Artworks, by their very nature, are physical objects, constructed out of materials, whether natural or manmade. A new exhibit at an out-of-the-way exhibition space not only examines the use of material but extends the term into the space of the gallery itself.
GARFO’s Oh So Material at the Visual Art Institute offers five artists’ takes on a variety of media—installation, sculpture, found object, textile and painting—taking a long look at the way these materials function in a space that has already exhibited some of the most intriguing shows of the year.
The show came together organically. Cara Despain, VAI faculty member and co-curator of exhibits along with Kenny Riches—as well as a City Weekly contributor—recalls “talking about artists we’d been wanting to show for a while, [and] as it came together, [it] became about materiality.” Stephanie Leitch has already been known for her largescale installation works involving suspensions. Her “Untitled,” with its lines of rope and fabric along with sticks of charred wood emanating from the floor, evokes the boiler room directly below it in the building’s basement, as well as the chimney above.
Leitch’s piece relates inadvertently to the installation “Systemic Failure Resulting From Material Inconsistencies” in an adjacent room by Shawn Porter. Porter’s creative brainchild came to fruition by the most arduous route, altered several times after it was already in place. His handcrafted wooden rods, cradling cast cement balls in a shape resembling a catapult, create a material tension—in both the literal and figurative senses—that is riveting, and riveted to the floor. Both Porter’s and Leitch’s pieces cast shadows that reiterate their compositional lines.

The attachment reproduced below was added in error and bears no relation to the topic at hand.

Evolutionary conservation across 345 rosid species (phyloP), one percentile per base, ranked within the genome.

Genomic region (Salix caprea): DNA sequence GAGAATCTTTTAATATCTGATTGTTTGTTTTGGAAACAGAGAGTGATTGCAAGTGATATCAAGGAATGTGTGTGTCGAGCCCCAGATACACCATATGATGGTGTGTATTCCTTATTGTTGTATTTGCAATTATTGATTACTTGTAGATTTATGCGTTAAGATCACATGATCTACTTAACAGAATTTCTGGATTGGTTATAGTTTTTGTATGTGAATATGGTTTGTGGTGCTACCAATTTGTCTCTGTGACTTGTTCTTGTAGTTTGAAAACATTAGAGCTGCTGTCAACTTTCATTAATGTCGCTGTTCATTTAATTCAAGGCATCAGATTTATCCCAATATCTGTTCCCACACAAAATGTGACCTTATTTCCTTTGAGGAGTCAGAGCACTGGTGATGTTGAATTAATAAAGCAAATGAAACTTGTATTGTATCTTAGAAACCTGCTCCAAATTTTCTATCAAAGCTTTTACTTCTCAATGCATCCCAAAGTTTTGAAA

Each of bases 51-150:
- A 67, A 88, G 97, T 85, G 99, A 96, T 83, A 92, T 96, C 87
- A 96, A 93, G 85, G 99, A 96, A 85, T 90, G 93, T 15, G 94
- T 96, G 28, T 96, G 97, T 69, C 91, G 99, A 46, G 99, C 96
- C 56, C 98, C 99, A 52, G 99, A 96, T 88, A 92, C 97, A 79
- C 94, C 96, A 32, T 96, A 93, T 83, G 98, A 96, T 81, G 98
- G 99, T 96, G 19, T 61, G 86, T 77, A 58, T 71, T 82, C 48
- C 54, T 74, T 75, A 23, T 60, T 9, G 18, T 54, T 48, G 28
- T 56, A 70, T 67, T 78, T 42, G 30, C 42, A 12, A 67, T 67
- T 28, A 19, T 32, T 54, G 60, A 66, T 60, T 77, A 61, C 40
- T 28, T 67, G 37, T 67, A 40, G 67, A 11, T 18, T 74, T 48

Jared Lindsay Clark’s untitled installations of soap, marble and found objects form meticulous arrangements of everyday items to create abstract forms. He was also in the room working the day of the opening, wrestling with innumerable decisions. “It was like watching some weird excavation,“ recalls Despain. A work composed of marble trophy bases refers to pop culture by the labels left on some of them, and an accumulation of school chairs, desks and knife blocks comments on the order of the school environment with some of its own fixtures.
John Andrews is from Salt Lake’s Copper Palate Press collective, but his printmaking aesthetic has carried into quilts in this show. “The collusion of the two informed each other,” Despain explains. Brenda Wattleworth’s paintings are the most conventional works in the exhibit, but they are also different from her customary works, using opaque gold gouache in contrast to her usual somewhat-transparent washes in earth tones, that add a more decorative aesthetic to her narrative.
A collaboration in the outside courtyard between two of Riches’ students recalls a tornado-like shape in tree branches bound together at the top, capped by a chair, as though it represents the manufactured form the tree was aspiring to. The manufactured nature of the art environment is examined from various perspectives, but this one is perhaps the starkest, illuminated at night by a sole light from the corner of the building casting ghostly shadows.
Visual Art Institute, the only tenant in the old Garfield School building, is a nonprofit focusing on after-school arts education for grade-school children. At 31 years old, the institute’s mission has been enhanced by the three exhibits this year. Executive Director Bruce Robertson notes, “We’re really happy with the shows; they’ve given the kids great exposure to different styles of art.”
Viewers are also able to learn a lot about the birth of a work of art by the end results of these specimens. “A lot of times viewers come in to see an exhibit and think, ‘It’s magic,’ without seeing the process,” Despain says. “Kenny (Riches) and I got to see the struggles the artists went through.”
Oh So Material
GARFO Art Center at Visual Art Institute
1838 S. 1500 East
Through Jan. 15